BST; color variations

tracey_nj6(6)September 23, 2010

What's the deal with the color variations between my 3 cats? I know it's nothing to be alarmed about, but I have never seen such a difference all at the same time. I currently have 7,

5 of which should be pupating very soon. I have 2 that are very dark. They're all eating the same plant.

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fighting8r(10 Fort Myers Florida)

Have you had cool weather? The only time I notice that much black is when the weather is cool, with monarchs too. Wearing black in cool weather keeps you warmer when the sun is out. Just my theory. Nice photos.

    Bookmark   September 23, 2010 at 9:00PM
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bandjzmom(7 NWGeorgia)

Aren't they just gorgeous? I think that this is one of the prettiest cats. I have never had one of the black ones. Very cool!! I've had lots of variations in color of the pupa in relation to the color of the object that they pupate one. That is cool too.

    Bookmark   September 24, 2010 at 6:51AM
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misssherry(Z8/9SE MS)

I had more of the dark cats in my last black swallowtail batch than the normal colored ones, and this happened during the hottest part of summer. Those cats ate mock-bishop's weed, so I thought it might be the food, which is different from the usual rue or fennel.
They're really beautiful, though!


    Bookmark   September 24, 2010 at 9:00PM
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The studies I've read on larval polyphenism suggest that larval color variances are probably the product of body temperature during certain periods of larval development (an environmental stimulus due to either or both ambient temperature and photoperiod/exposeure to the sun). But they can also be a product of hereditary genome. Set larval seasonal variations would make sense with the first suggested cause.

Hereditary genome is probably more logical for your mid summer dark brood Sherry (on the surface anyway). But its also thought that some temperate species (including P. polyxenes) have evolved their seasonal polyphenism to compensate for variations in body temperature caused by environmental influence. If that's true with this species then they would have no need for seasonal variations, so you decide.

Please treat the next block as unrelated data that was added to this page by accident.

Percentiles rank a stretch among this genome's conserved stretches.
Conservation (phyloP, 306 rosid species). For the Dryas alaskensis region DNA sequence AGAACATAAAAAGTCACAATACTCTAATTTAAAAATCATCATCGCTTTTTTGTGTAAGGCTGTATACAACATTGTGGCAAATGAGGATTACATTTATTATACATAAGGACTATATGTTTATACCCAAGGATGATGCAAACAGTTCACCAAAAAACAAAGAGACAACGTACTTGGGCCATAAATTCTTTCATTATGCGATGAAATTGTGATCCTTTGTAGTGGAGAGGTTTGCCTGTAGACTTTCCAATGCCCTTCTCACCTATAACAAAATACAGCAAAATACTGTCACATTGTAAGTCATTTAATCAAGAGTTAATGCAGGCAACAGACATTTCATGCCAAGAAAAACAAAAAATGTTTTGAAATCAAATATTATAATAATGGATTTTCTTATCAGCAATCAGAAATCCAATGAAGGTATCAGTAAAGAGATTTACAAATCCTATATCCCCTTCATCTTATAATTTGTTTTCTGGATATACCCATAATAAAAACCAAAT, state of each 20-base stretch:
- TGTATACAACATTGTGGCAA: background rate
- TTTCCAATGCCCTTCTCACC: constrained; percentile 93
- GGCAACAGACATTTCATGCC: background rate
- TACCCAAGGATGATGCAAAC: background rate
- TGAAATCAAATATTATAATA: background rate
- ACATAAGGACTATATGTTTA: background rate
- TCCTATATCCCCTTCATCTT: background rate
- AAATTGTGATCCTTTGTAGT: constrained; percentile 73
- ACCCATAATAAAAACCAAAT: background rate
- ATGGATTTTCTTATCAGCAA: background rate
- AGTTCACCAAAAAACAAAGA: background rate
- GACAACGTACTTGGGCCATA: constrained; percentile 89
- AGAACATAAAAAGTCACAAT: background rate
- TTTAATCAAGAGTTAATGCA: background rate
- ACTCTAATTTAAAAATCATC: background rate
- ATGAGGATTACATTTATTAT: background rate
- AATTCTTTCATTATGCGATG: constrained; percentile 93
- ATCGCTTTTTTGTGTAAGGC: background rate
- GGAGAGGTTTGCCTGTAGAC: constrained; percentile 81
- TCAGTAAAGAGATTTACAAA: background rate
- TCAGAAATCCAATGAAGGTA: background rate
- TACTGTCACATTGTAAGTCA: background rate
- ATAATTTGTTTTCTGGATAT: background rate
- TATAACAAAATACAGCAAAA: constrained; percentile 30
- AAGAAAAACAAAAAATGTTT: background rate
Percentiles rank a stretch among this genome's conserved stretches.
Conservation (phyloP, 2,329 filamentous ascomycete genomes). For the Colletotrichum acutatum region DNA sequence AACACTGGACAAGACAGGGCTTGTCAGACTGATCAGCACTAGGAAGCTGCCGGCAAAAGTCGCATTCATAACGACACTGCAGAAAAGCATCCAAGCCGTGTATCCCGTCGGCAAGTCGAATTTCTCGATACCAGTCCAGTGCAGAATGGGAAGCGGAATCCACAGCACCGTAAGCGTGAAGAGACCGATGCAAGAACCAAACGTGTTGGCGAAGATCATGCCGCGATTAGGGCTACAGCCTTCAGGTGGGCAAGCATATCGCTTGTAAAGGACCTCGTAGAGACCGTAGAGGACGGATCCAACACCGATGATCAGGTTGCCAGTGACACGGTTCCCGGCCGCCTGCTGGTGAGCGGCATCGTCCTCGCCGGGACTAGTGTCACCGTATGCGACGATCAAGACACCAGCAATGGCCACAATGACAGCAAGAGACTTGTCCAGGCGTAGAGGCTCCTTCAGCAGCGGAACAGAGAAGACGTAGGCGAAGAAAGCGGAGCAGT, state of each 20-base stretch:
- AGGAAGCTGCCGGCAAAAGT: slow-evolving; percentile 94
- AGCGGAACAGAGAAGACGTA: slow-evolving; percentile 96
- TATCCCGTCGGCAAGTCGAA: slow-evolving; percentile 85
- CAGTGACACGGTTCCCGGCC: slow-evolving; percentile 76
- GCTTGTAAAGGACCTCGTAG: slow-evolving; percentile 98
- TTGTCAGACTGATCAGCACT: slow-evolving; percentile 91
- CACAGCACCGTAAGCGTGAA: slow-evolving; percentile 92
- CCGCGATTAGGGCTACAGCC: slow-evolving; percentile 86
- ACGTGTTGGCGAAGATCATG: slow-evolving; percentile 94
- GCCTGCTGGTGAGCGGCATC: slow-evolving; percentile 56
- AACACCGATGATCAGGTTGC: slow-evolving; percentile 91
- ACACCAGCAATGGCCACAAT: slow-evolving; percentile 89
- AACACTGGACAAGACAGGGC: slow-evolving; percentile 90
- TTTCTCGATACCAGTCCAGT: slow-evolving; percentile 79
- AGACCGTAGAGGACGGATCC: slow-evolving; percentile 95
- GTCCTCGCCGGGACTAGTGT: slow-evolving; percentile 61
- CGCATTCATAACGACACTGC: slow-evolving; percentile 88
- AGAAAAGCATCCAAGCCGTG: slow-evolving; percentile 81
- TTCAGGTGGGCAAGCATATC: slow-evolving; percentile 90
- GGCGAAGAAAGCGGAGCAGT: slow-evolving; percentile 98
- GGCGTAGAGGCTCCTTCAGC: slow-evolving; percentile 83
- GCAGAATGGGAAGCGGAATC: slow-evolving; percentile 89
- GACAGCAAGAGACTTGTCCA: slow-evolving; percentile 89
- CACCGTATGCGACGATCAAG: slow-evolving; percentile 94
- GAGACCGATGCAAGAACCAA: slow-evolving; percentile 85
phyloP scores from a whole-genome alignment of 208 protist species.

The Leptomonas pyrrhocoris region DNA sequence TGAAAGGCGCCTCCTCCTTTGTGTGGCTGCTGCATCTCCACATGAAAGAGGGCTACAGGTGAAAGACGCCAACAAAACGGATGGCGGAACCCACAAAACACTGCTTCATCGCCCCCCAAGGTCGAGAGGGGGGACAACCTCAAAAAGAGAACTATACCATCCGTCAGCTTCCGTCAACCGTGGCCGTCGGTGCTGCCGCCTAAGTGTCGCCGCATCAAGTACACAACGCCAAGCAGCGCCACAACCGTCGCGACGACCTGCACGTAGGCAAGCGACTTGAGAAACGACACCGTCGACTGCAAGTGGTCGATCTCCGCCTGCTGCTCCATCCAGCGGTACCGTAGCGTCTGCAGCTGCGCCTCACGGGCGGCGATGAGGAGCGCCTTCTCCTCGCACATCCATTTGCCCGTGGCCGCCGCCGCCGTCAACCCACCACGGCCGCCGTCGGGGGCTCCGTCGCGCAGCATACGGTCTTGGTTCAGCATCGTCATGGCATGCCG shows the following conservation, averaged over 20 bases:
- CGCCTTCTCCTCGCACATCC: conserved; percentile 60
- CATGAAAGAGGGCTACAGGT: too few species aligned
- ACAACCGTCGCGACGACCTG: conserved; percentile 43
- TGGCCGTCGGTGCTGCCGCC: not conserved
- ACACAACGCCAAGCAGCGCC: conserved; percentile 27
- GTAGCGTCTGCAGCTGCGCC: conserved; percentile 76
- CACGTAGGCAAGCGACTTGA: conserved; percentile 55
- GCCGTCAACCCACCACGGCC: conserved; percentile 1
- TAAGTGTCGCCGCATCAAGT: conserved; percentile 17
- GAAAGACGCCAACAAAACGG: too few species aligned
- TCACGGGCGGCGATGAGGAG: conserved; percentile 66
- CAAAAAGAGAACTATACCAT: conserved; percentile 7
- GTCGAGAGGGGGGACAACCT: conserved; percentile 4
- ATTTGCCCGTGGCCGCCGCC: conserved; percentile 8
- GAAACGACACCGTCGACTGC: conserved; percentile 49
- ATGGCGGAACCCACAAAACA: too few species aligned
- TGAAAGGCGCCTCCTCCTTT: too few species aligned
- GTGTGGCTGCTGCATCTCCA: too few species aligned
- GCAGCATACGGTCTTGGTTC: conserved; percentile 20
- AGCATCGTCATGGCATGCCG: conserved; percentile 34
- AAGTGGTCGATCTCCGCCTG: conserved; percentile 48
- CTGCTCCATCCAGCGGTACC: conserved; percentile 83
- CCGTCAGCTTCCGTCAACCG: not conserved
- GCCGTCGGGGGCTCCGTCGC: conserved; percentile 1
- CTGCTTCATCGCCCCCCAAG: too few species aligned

In the case of Tracey's brood pictured above, with so much variation in larval color, hereditary genome is the logical choice (note that I said logical, not for sure). LOL

Adult altitudal polyphenism is common in some species for similar reasons.


    Bookmark   September 25, 2010 at 2:12AM
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Very interesting Larry; thanks for that info.
It's funny how much larger those black cats are. My two are huge, definitely the biggest I'd ever seen. They still haven't pupated yet, but 3 of the "normal" ones have, and they were much smaller.

    Bookmark   September 27, 2010 at 9:32AM
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molanic(Zone 5 IL)

My three black swallowtails that are now chrysalids were the same way. I found all three at the same time on my bronze fennel. They were all at 1st instar, the same size, identical looking, and the only cats on the plant at that time. I brought them in to raise and when they started to grow, they had three totally different patterns just like yours. Even the shade of green was a little different on them. They looked so different to me that I actually had to do some googling to see if there was another similar species that feed on fennel. Now their chrysalids are also three different shades. One is green, one is light brown, and one is a darker mottled brown. It will be interesting to see what the adults will look like. I just hope I don't have to wait until next year for them to eclose!

    Bookmark   September 27, 2010 at 11:10AM
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The larval size of your "black" cats is a product of their color. Black absorbes radiant heat and raises body temperature, allowing those cats to process resources more efficiently. Normally that suggests they would also complete their larval life cycle sooner than the "green" cats though.

Pupal color would not have any bearing on the appearance of the adults. But larval size attained because of larval color could effect the size of the adult.

And as Sherry touched on, larval food plant choice could also have bearing on larval size. Some plant species offer better resources than others. Also how well cats tolerate plant toxins could depend on the species of plant and where it grows, and that could effect larval size.

    Bookmark   September 27, 2010 at 2:08PM
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Sigh; one of the dark ones was found dead on the soil. Other one appears to be in pupation mode.

    Bookmark   September 29, 2010 at 2:03PM
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